Hanover Schools continue work on improving system efficiency

Posted on Friday, February 1, 2013 at 2:28 pm

Hanover County Public Schools continues to implement recommendations issued through an efficiency review conducted two years ago.

December 2010, the school system began the Va. Department of Planning and Budget’s efficiency review process. This is a voluntary program, and Hanover had been on the waiting list for some time.

The state’s program was developed under the administration of Gov. Mark Warner in 2004. Hanover is the 37th Virginia school system to undergo the review to seek additional options for trimming costs.

Texas-based Gibson Consulting Group completed a review of Hanover Schools’ practices and compiled a report in May 2011.

The report was largely positive.

Greg Gibson of Gibson Consulting said in 2011, “My firm has been doing this for 20 years. We’ve been in six of the largest 12 school systems in the United States. I’ve been in over 250 school districts and divisions in the United States, and I have not seen a governance system this good. Don’t lose this.”

The report made 33 commendations, but also 48 recommendations to improve efficiency further.

A condition of the Department of Planning and Budget’s sponsorship was that Hanover must enact at least 50 percent of the recommendations within two years. The deadline is this summer.

Many of the recommendations require investments, for a total of $9.7 million to yield a net savings of $2.7 million in the first five-year period and ongoing savings from there.

The School Board heard an update on the implementation during its Jan. 24 work session.

Terry Stone, director of financial operations, said 23 of the 48 recommendations have been completed, and another eight are in process. The system is on-track to reach the 50 percent requirement.

Seventeen of the recommendations were considered and abandoned, primarily because of a lack of resources to implement them.

One abandoned recommendation suggested adding a dispatcher position to the transportation department, for example. The system is not currently poised to add jobs, so this item was not considered feasible.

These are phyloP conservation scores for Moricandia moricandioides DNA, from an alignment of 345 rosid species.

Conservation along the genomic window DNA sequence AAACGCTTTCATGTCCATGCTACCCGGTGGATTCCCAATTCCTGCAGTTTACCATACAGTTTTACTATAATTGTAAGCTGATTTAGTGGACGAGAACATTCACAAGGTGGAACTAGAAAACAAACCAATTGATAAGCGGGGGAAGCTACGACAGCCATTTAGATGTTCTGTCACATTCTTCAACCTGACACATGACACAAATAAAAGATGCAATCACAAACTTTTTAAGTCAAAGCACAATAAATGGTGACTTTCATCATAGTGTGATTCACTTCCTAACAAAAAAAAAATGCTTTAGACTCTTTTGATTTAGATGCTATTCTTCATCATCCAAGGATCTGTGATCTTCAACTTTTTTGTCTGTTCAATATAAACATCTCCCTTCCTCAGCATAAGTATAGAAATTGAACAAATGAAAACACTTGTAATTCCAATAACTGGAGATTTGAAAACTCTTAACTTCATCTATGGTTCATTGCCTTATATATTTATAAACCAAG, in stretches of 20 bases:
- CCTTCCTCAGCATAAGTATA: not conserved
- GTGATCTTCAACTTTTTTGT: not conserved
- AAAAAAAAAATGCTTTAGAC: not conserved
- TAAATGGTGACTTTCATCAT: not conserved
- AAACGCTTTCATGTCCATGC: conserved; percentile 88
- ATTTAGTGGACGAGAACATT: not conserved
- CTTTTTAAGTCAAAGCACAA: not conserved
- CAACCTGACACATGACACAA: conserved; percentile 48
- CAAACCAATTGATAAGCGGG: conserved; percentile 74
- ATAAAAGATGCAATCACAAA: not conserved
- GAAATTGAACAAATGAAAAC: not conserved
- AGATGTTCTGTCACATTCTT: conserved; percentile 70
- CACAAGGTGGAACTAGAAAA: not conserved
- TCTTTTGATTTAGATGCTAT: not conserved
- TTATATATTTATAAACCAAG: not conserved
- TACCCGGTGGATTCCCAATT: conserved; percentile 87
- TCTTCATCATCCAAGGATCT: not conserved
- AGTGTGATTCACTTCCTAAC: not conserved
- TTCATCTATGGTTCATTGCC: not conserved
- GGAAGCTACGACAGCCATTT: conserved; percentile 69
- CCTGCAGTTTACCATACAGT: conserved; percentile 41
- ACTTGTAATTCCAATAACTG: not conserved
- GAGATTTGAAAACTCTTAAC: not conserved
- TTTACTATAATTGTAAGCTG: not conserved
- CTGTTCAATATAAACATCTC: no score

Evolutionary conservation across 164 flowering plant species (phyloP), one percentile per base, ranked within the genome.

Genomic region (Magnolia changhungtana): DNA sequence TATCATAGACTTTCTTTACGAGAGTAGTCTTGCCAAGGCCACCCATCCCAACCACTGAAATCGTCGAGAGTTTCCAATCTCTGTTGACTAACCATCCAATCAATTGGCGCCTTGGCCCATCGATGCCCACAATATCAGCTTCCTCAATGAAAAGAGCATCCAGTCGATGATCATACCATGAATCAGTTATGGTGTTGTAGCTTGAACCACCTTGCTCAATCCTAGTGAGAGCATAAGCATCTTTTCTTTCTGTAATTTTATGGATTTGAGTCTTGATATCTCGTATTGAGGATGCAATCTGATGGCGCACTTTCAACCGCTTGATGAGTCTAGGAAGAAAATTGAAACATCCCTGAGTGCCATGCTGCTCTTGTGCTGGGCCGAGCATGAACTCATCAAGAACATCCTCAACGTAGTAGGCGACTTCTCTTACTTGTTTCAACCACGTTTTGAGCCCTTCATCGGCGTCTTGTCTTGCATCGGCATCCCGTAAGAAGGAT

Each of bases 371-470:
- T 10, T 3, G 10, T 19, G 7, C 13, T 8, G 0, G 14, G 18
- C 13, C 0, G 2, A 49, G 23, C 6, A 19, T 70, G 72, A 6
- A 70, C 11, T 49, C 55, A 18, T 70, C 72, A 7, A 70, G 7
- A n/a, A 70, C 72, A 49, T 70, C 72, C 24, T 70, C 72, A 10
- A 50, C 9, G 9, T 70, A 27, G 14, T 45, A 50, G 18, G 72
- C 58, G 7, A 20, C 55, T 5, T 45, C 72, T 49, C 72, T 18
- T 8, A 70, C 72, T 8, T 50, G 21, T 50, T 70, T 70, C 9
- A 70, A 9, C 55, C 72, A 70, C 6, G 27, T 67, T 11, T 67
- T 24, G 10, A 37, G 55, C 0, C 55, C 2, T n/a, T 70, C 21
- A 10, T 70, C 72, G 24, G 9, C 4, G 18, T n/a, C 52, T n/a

Stone listed several recommendations that are underway or already completed.

An integrated student information system is being developed, which will help facilitate another recommendation to “re-engineer processes to take advantage of technology and to reduce demands on staff.”

“As we install or implement the new student information system, we will certainly look at all of our processes to determine: Does this new student information system allow us to do things differently?” Stone said.

The external reviewers observed that the position of assistant superintendent for instructional leadership has too large a span of control. Reduction of this scope is underway.

Another recommendation is to develop a site-based decision-making framework and commit to a formal document.

“We do that today, but they wanted us to sit down and create a document, a complete document of every possible decision that could be made and then determine at what level it should be made,” Stone explained.

To implement this, as specific issues arise, staff is making the determination and documenting it. At a later date, staff will draft that comprehensive document.

To address another recommendation, performance measures have been added to the budget document.

A new student assessment system was purchased in Fiscal Year 2012, and it will interface with the new student information system.

The use of the Aesop system has been expanded to encompass leave management. (Aesop is an automated substitute placement and absence management system utilized by school districts throughout the country.)

The transportation organizational structure has been revised, and Point of Service devices have been installed in all schools’ cafeterias.

The 2013-14 school year budget proposal incorporates two items from the efficiency review.

The proposed restructuring of the high school schedules into eight periods comes in response to the recommendation to “re-engineer activities associated with certain teach periods.”

Also, the proposed reduction of nine custodial staffing positions addresses another recommendation of the efficiency review.

Hanover staff will make a final report to the Department of Planning and Budget in June.

Not all efficiency review recommendations will be completed by that time, but the remainder will remain on the table as considerations for future years.

“We will take a look at them every year and determine: ‘Is there one that we can start progress on?’” Stone said.

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